When a man or a father in New Jersey is going through a divorce, there are a myriad number of things they are thinking about: Custody, spousal support, dividing assets equitably, what to do about the marital home.
What often gets overlooked in the process are the tax consequences and the options available for you to consider as part of your divorce.
For example, when splitting up with your spouse, if you still are legally married on Dec.31, you can opt for filing separately or jointly. Likewise, a father may claim the children as dependents if they lived with you for more than half the year.
While this blog shouldn’t be considered the definitive word about the tax consequences of your divorce – and you should always consult a tax accountant to discuss the specifics of your situation – it will give you a broad overview of some of the key things to consider.
Taxes = Complicated Rules
With more than 2,500 pages, the United States Tax Code is unbelievably complex. So, it is vital to understand the tax ramifications of your divorce so there are no surprises after your divorce is final and a judge has signed off on all of the issues.
The most beneficial filing status often hinges on the amount of tax you owe or the refund you have coming. For example, if filing jointly with your spouse, you will be held liable for all of the taxes due to the IRS and state of New Jersey – even if she earned more than you but didn’t pay the tax bill on April 15.
If you are paying spousal support as part of a formal separation or it is provided for in the final settlement agreement, in most instances you may deduct the amount you’ve paid to her. She is responsible for declaring the payments as part of her income. On the other hand, generally child support is not deductible by you nor taxable to your ex because the payments are considered to be made on behalf of the children. Unless the kids are actors receiving fees for appearing in a production, ad or commercial, chances are they do not need to file taxes.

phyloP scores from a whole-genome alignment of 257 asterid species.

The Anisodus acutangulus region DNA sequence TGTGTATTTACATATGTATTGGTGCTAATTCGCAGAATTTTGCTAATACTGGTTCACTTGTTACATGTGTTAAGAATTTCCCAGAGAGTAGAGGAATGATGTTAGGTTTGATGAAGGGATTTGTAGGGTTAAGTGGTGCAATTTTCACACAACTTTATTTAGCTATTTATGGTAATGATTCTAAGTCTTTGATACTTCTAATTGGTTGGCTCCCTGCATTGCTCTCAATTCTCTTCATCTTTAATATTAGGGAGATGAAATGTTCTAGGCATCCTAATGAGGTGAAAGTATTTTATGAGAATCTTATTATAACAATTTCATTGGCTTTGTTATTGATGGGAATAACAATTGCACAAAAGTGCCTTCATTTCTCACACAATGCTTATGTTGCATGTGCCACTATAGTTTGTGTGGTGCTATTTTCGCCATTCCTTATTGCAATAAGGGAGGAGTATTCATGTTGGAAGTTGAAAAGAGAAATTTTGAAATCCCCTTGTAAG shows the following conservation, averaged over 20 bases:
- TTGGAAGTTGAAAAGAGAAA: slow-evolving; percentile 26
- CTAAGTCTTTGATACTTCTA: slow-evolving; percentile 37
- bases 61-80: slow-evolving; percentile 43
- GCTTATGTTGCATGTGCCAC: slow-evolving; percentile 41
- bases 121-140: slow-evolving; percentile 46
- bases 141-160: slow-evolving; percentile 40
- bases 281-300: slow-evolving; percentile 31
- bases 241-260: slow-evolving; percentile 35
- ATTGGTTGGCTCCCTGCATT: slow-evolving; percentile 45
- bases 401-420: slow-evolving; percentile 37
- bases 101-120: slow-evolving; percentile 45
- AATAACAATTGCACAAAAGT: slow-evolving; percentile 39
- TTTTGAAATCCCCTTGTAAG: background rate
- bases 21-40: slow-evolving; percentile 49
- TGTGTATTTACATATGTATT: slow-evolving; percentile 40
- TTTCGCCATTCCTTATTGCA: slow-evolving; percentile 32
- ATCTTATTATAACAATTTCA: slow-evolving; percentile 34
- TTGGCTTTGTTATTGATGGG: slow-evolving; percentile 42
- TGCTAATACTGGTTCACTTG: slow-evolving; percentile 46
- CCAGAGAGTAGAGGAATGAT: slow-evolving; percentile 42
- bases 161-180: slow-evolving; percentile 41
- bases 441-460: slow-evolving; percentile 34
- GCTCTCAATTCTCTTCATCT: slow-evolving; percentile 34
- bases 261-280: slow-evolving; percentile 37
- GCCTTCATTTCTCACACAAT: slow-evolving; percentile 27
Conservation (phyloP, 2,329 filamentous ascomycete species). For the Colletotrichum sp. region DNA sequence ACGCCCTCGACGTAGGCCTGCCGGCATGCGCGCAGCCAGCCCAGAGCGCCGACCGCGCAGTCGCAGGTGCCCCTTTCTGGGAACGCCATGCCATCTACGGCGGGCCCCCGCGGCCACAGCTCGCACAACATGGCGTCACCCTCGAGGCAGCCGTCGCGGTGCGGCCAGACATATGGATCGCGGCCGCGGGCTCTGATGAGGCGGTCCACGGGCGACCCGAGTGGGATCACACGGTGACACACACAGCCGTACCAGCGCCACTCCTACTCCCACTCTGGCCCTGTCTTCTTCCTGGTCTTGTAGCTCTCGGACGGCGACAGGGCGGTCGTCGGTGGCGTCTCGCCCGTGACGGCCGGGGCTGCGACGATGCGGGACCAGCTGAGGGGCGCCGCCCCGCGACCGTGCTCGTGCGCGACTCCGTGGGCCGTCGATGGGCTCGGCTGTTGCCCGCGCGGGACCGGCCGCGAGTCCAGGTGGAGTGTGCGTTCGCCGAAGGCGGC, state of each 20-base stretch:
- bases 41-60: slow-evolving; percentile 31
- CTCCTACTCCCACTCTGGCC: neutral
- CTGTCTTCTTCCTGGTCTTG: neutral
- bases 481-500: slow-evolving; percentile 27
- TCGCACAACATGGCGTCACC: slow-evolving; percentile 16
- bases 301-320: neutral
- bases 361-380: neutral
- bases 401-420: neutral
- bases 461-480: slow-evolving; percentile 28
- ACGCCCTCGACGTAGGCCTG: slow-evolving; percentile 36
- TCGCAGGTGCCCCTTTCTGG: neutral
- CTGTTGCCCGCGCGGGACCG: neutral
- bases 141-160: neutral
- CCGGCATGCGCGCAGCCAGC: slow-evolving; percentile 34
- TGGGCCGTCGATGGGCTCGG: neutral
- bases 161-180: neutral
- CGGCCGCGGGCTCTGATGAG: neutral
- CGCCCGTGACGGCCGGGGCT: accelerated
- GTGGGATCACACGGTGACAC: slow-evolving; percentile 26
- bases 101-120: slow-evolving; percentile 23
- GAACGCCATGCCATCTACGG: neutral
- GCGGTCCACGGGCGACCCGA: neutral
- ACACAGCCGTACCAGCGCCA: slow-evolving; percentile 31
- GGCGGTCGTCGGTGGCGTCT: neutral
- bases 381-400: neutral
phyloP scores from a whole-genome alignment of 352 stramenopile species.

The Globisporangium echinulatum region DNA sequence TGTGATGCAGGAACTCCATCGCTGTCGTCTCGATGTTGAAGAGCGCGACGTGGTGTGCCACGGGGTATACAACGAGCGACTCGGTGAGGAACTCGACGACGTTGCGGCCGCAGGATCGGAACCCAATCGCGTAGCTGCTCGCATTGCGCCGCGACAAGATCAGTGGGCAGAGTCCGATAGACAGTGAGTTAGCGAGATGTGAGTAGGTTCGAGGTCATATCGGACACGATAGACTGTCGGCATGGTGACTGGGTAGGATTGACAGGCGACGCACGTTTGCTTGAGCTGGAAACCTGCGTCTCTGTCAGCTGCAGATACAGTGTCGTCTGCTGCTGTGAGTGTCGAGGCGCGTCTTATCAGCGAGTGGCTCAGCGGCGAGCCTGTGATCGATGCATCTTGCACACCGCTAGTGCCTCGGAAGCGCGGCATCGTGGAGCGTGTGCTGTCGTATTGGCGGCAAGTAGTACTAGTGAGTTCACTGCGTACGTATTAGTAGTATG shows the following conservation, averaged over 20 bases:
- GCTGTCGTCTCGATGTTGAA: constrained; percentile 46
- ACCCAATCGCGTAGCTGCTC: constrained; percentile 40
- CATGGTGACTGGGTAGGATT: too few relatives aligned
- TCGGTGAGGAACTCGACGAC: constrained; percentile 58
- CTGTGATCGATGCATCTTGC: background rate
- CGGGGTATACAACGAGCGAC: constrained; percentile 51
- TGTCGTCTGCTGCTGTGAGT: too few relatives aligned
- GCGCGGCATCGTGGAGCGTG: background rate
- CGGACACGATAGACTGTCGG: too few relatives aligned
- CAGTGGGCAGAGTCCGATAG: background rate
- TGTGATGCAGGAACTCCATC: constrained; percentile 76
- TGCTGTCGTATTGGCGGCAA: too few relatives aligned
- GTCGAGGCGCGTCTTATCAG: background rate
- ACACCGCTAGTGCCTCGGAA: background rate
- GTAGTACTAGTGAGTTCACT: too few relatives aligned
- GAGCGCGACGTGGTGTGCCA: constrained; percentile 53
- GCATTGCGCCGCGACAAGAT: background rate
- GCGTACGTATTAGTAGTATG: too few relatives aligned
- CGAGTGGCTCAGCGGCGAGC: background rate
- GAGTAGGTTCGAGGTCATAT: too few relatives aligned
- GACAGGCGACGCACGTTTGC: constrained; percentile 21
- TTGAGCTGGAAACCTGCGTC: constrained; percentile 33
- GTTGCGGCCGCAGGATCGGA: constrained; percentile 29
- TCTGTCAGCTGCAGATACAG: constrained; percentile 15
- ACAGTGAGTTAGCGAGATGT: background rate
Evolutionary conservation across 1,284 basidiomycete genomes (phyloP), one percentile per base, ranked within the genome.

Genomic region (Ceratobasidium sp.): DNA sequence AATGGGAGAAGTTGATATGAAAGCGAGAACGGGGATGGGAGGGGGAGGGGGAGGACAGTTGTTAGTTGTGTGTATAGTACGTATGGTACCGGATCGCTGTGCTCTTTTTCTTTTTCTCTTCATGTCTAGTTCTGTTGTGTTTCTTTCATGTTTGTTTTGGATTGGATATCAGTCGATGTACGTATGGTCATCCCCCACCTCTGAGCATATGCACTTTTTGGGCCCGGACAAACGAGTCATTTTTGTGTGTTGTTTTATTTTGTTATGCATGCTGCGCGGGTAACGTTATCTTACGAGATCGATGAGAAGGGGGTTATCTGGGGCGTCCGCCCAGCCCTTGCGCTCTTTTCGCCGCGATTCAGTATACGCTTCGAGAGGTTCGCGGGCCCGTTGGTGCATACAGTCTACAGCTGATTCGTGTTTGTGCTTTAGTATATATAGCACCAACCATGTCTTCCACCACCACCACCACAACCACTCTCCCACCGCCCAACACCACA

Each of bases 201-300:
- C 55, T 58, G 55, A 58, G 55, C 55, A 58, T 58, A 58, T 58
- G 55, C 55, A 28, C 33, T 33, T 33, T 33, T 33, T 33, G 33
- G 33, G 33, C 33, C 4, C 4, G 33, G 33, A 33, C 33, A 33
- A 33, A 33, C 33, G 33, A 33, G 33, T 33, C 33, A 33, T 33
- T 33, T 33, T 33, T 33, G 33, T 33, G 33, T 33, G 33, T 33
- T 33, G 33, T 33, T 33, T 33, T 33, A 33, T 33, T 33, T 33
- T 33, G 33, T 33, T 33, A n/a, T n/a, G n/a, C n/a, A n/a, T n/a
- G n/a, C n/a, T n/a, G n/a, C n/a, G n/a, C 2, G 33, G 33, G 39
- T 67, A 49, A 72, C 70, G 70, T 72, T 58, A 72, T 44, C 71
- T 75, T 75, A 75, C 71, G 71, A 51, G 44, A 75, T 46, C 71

Claiming Deductions and Exemptions
More nettlesome is the issue of whether you can claim the children as an exemption. If one person is the custodial parent and the kids live with them for nearly all of the year, there is no question but that parent can claim the exemption.
On the other hand, if there is shared custody and the children will be dividing their time more-or-less equally between mom and dad, who will claim the exemption needs to be added to the list of items to be negotiated as part of the marital settlement agreement.
Another factor to be considered – and where the advice of a qualified tax advisor is necessary – is whether the legal fees you pay to your attorney handling your divorce will be deductible.
While many of these factors were straight-forward line item entries on your return when you were married and living together, they loom large as important factors as you separate and move towards a final divorce.
High Net Worth Marital Estates
For men and fathers in New Jersey who have a high value marital estate, we will refer you to qualified tax experts so that you will understand all of the ramifications of your divorce. Then, we work with these advisors closely to optimize dividing marital property.
For instance, property that is transferred from one spouse to another at the time of a divorce does not usually trigger a tax liability. But if the asset is sold after the divorce, the capital gain becomes taxable to the person who owns the asset and they are responsible for paying whatever is owed to Washington and Trenton.
If you have any questions about tax considerations to take into account as you are going through your divorce, feel free to call any of the family law and divorce lawyers for men and fathers in New Jersey. We’ll answer your questions or, if they are highly specialized, refer you to an expert who can answer them.
Questions about divorce and taxes? Reach us at either 973.562.0100 in Nutley or, in Montclair, at 862.245.4620.